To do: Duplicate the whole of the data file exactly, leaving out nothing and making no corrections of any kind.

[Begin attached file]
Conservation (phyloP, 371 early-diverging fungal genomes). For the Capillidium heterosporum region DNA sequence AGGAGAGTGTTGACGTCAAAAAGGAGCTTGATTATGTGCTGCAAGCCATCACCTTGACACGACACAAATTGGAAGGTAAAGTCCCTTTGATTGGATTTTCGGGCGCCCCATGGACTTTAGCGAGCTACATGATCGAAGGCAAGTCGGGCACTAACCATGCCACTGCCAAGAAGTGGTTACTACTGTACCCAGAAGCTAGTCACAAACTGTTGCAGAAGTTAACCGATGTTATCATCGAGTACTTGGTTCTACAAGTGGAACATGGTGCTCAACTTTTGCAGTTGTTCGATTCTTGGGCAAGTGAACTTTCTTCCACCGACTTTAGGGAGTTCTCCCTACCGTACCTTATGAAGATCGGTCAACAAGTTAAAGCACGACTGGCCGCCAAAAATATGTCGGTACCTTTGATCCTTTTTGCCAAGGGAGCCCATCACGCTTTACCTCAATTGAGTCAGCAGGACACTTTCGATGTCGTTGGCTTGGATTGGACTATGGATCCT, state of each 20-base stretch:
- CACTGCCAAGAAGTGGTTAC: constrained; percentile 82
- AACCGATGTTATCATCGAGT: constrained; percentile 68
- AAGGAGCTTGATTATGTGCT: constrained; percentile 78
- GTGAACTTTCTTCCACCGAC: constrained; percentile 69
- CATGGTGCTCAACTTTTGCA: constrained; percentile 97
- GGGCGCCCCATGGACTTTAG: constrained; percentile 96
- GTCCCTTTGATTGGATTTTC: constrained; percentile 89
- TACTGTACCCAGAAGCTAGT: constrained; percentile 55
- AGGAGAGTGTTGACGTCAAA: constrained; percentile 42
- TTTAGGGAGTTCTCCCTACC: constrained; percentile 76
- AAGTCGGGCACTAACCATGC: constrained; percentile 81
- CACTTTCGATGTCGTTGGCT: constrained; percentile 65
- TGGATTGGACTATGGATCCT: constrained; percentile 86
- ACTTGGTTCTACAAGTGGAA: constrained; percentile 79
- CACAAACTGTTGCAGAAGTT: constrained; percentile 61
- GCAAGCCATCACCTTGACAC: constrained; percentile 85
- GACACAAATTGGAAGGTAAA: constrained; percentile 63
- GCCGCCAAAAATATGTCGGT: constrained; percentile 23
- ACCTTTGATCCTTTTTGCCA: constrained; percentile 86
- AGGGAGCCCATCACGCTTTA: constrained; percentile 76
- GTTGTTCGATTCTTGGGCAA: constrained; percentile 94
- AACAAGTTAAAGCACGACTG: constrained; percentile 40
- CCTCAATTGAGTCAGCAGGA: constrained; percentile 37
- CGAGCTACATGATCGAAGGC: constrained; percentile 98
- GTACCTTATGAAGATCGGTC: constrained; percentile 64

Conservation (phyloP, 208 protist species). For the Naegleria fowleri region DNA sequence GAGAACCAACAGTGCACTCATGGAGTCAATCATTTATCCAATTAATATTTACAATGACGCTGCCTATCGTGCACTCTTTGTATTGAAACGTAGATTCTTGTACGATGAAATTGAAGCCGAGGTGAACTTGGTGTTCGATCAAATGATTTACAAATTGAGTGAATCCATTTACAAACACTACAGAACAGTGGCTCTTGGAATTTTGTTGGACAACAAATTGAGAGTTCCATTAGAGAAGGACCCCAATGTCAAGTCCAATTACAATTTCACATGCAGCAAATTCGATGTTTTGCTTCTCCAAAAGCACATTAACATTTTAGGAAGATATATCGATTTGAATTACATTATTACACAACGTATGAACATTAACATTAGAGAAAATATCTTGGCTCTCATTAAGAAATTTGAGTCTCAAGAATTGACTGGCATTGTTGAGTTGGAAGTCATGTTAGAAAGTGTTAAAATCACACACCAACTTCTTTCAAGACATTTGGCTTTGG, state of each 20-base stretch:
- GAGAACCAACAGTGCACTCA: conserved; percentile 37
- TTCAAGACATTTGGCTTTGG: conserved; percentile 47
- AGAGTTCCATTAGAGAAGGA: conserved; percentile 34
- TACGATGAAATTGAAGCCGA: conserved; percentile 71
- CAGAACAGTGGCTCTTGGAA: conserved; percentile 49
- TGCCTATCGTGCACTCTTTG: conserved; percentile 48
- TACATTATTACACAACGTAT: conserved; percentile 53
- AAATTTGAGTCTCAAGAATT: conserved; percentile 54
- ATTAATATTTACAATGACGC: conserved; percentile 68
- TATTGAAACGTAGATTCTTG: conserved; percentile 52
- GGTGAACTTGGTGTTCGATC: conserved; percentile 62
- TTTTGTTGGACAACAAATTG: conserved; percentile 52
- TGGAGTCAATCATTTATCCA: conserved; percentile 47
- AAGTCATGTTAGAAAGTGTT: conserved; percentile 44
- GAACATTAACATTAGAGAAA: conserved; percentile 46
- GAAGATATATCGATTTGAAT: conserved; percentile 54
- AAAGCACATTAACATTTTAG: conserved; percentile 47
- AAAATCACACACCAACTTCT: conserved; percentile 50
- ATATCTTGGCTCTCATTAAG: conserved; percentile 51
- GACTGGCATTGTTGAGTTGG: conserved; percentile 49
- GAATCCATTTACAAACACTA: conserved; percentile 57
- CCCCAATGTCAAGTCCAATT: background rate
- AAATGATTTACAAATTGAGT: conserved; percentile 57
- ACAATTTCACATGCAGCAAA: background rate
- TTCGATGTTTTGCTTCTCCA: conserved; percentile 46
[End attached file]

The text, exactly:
Conservation (phyloP, 371 early-diverging fungal genomes). For the Capillidium heterosporum region DNA sequence AGGAGAGTGTTGACGTCAAAAAGGAGCTTGATTATGTGCTGCAAGCCATCACCTTGACACGACACAAATTGGAAGGTAAAGTCCCTTTGATTGGATTTTCGGGCGCCCCATGGACTTTAGCGAGCTACATGATCGAAGGCAAGTCGGGCACTAACCATGCCACTGCCAAGAAGTGGTTACTACTGTACCCAGAAGCTAGTCACAAACTGTTGCAGAAGTTAACCGATGTTATCATCGAGTACTTGGTTCTACAAGTGGAACATGGTGCTCAACTTTTGCAGTTGTTCGATTCTTGGGCAAGTGAACTTTCTTCCACCGACTTTAGGGAGTTCTCCCTACCGTACCTTATGAAGATCGGTCAACAAGTTAAAGCACGACTGGCCGCCAAAAATATGTCGGTACCTTTGATCCTTTTTGCCAAGGGAGCCCATCACGCTTTACCTCAATTGAGTCAGCAGGACACTTTCGATGTCGTTGGCTTGGATTGGACTATGGATCCT, state of each 20-base stretch:
- CACTGCCAAGAAGTGGTTAC: constrained; percentile 82
- AACCGATGTTATCATCGAGT: constrained; percentile 68
- AAGGAGCTTGATTATGTGCT: constrained; percentile 78
- GTGAACTTTCTTCCACCGAC: constrained; percentile 69
- CATGGTGCTCAACTTTTGCA: constrained; percentile 97
- GGGCGCCCCATGGACTTTAG: constrained; percentile 96
- GTCCCTTTGATTGGATTTTC: constrained; percentile 89
- TACTGTACCCAGAAGCTAGT: constrained; percentile 55
- AGGAGAGTGTTGACGTCAAA: constrained; percentile 42
- TTTAGGGAGTTCTCCCTACC: constrained; percentile 76
- AAGTCGGGCACTAACCATGC: constrained; percentile 81
- CACTTTCGATGTCGTTGGCT: constrained; percentile 65
- TGGATTGGACTATGGATCCT: constrained; percentile 86
- ACTTGGTTCTACAAGTGGAA: constrained; percentile 79
- CACAAACTGTTGCAGAAGTT: constrained; percentile 61
- GCAAGCCATCACCTTGACAC: constrained; percentile 85
- GACACAAATTGGAAGGTAAA: constrained; percentile 63
- GCCGCCAAAAATATGTCGGT: constrained; percentile 23
- ACCTTTGATCCTTTTTGCCA: constrained; percentile 86
- AGGGAGCCCATCACGCTTTA: constrained; percentile 76
- GTTGTTCGATTCTTGGGCAA: constrained; percentile 94
- AACAAGTTAAAGCACGACTG: constrained; percentile 40
- CCTCAATTGAGTCAGCAGGA: constrained; percentile 37
- CGAGCTACATGATCGAAGGC: constrained; percentile 98
- GTACCTTATGAAGATCGGTC: constrained; percentile 64

Conservation (phyloP, 208 protist species). For the Naegleria fowleri region DNA sequence GAGAACCAACAGTGCACTCATGGAGTCAATCATTTATCCAATTAATATTTACAATGACGCTGCCTATCGTGCACTCTTTGTATTGAAACGTAGATTCTTGTACGATGAAATTGAAGCCGAGGTGAACTTGGTGTTCGATCAAATGATTTACAAATTGAGTGAATCCATTTACAAACACTACAGAACAGTGGCTCTTGGAATTTTGTTGGACAACAAATTGAGAGTTCCATTAGAGAAGGACCCCAATGTCAAGTCCAATTACAATTTCACATGCAGCAAATTCGATGTTTTGCTTCTCCAAAAGCACATTAACATTTTAGGAAGATATATCGATTTGAATTACATTATTACACAACGTATGAACATTAACATTAGAGAAAATATCTTGGCTCTCATTAAGAAATTTGAGTCTCAAGAATTGACTGGCATTGTTGAGTTGGAAGTCATGTTAGAAAGTGTTAAAATCACACACCAACTTCTTTCAAGACATTTGGCTTTGG, state of each 20-base stretch:
- GAGAACCAACAGTGCACTCA: conserved; percentile 37
- TTCAAGACATTTGGCTTTGG: conserved; percentile 47
- AGAGTTCCATTAGAGAAGGA: conserved; percentile 34
- TACGATGAAATTGAAGCCGA: conserved; percentile 71
- CAGAACAGTGGCTCTTGGAA: conserved; percentile 49
- TGCCTATCGTGCACTCTTTG: conserved; percentile 48
- TACATTATTACACAACGTAT: conserved; percentile 53
- AAATTTGAGTCTCAAGAATT: conserved; percentile 54
- ATTAATATTTACAATGACGC: conserved; percentile 68
- TATTGAAACGTAGATTCTTG: conserved; percentile 52
- GGTGAACTTGGTGTTCGATC: conserved; percentile 62
- TTTTGTTGGACAACAAATTG: conserved; percentile 52
- TGGAGTCAATCATTTATCCA: conserved; percentile 47
- AAGTCATGTTAGAAAGTGTT: conserved; percentile 44
- GAACATTAACATTAGAGAAA: conserved; percentile 46
- GAAGATATATCGATTTGAAT: conserved; percentile 54
- AAAGCACATTAACATTTTAG: conserved; percentile 47
- AAAATCACACACCAACTTCT: conserved; percentile 50
- ATATCTTGGCTCTCATTAAG: conserved; percentile 51
- GACTGGCATTGTTGAGTTGG: conserved; percentile 49
- GAATCCATTTACAAACACTA: conserved; percentile 57
- CCCCAATGTCAAGTCCAATT: background rate
- AAATGATTTACAAATTGAGT: conserved; percentile 57
- ACAATTTCACATGCAGCAAA: background rate
- TTCGATGTTTTGCTTCTCCA: conserved; percentile 46